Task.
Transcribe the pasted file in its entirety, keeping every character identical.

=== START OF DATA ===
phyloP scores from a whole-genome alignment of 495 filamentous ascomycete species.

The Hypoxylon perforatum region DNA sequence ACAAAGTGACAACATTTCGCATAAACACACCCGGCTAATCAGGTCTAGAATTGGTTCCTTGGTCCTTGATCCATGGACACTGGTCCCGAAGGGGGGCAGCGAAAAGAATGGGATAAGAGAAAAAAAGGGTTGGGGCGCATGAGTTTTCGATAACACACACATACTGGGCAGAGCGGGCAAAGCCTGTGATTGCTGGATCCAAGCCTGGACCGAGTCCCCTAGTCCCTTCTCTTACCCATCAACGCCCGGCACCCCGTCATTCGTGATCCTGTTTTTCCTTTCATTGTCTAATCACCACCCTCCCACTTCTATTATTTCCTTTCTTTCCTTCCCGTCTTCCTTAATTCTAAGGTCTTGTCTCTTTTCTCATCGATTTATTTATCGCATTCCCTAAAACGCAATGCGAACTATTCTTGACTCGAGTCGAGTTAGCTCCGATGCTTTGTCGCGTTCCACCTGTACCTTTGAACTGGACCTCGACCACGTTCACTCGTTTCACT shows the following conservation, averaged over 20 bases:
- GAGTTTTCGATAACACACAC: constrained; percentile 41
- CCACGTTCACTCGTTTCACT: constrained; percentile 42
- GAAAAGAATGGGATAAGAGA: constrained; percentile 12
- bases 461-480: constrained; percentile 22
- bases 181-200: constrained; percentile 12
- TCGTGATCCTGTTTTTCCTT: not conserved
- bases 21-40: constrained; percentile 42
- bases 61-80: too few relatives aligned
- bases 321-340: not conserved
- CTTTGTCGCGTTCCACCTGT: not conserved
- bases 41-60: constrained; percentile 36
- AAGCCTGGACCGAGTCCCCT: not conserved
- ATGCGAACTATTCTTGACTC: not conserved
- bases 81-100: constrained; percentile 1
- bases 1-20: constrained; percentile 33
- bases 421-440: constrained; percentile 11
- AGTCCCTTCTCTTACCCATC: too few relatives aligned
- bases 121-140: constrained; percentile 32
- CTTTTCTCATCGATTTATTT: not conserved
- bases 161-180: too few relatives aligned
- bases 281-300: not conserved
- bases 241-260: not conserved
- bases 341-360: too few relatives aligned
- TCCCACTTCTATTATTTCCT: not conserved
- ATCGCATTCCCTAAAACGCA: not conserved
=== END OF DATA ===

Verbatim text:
phyloP scores from a whole-genome alignment of 495 filamentous ascomycete species.

The Hypoxylon perforatum region DNA sequence ACAAAGTGACAACATTTCGCATAAACACACCCGGCTAATCAGGTCTAGAATTGGTTCCTTGGTCCTTGATCCATGGACACTGGTCCCGAAGGGGGGCAGCGAAAAGAATGGGATAAGAGAAAAAAAGGGTTGGGGCGCATGAGTTTTCGATAACACACACATACTGGGCAGAGCGGGCAAAGCCTGTGATTGCTGGATCCAAGCCTGGACCGAGTCCCCTAGTCCCTTCTCTTACCCATCAACGCCCGGCACCCCGTCATTCGTGATCCTGTTTTTCCTTTCATTGTCTAATCACCACCCTCCCACTTCTATTATTTCCTTTCTTTCCTTCCCGTCTTCCTTAATTCTAAGGTCTTGTCTCTTTTCTCATCGATTTATTTATCGCATTCCCTAAAACGCAATGCGAACTATTCTTGACTCGAGTCGAGTTAGCTCCGATGCTTTGTCGCGTTCCACCTGTACCTTTGAACTGGACCTCGACCACGTTCACTCGTTTCACT shows the following conservation, averaged over 20 bases:
- GAGTTTTCGATAACACACAC: constrained; percentile 41
- CCACGTTCACTCGTTTCACT: constrained; percentile 42
- GAAAAGAATGGGATAAGAGA: constrained; percentile 12
- bases 461-480: constrained; percentile 22
- bases 181-200: constrained; percentile 12
- TCGTGATCCTGTTTTTCCTT: not conserved
- bases 21-40: constrained; percentile 42
- bases 61-80: too few relatives aligned
- bases 321-340: not conserved
- CTTTGTCGCGTTCCACCTGT: not conserved
- bases 41-60: constrained; percentile 36
- AAGCCTGGACCGAGTCCCCT: not conserved
- ATGCGAACTATTCTTGACTC: not conserved
- bases 81-100: constrained; percentile 1
- bases 1-20: constrained; percentile 33
- bases 421-440: constrained; percentile 11
- AGTCCCTTCTCTTACCCATC: too few relatives aligned
- bases 121-140: constrained; percentile 32
- CTTTTCTCATCGATTTATTT: not conserved
- bases 161-180: too few relatives aligned
- bases 281-300: not conserved
- bases 241-260: not conserved
- bases 341-360: too few relatives aligned
- TCCCACTTCTATTATTTCCT: not conserved
- ATCGCATTCCCTAAAACGCA: not conserved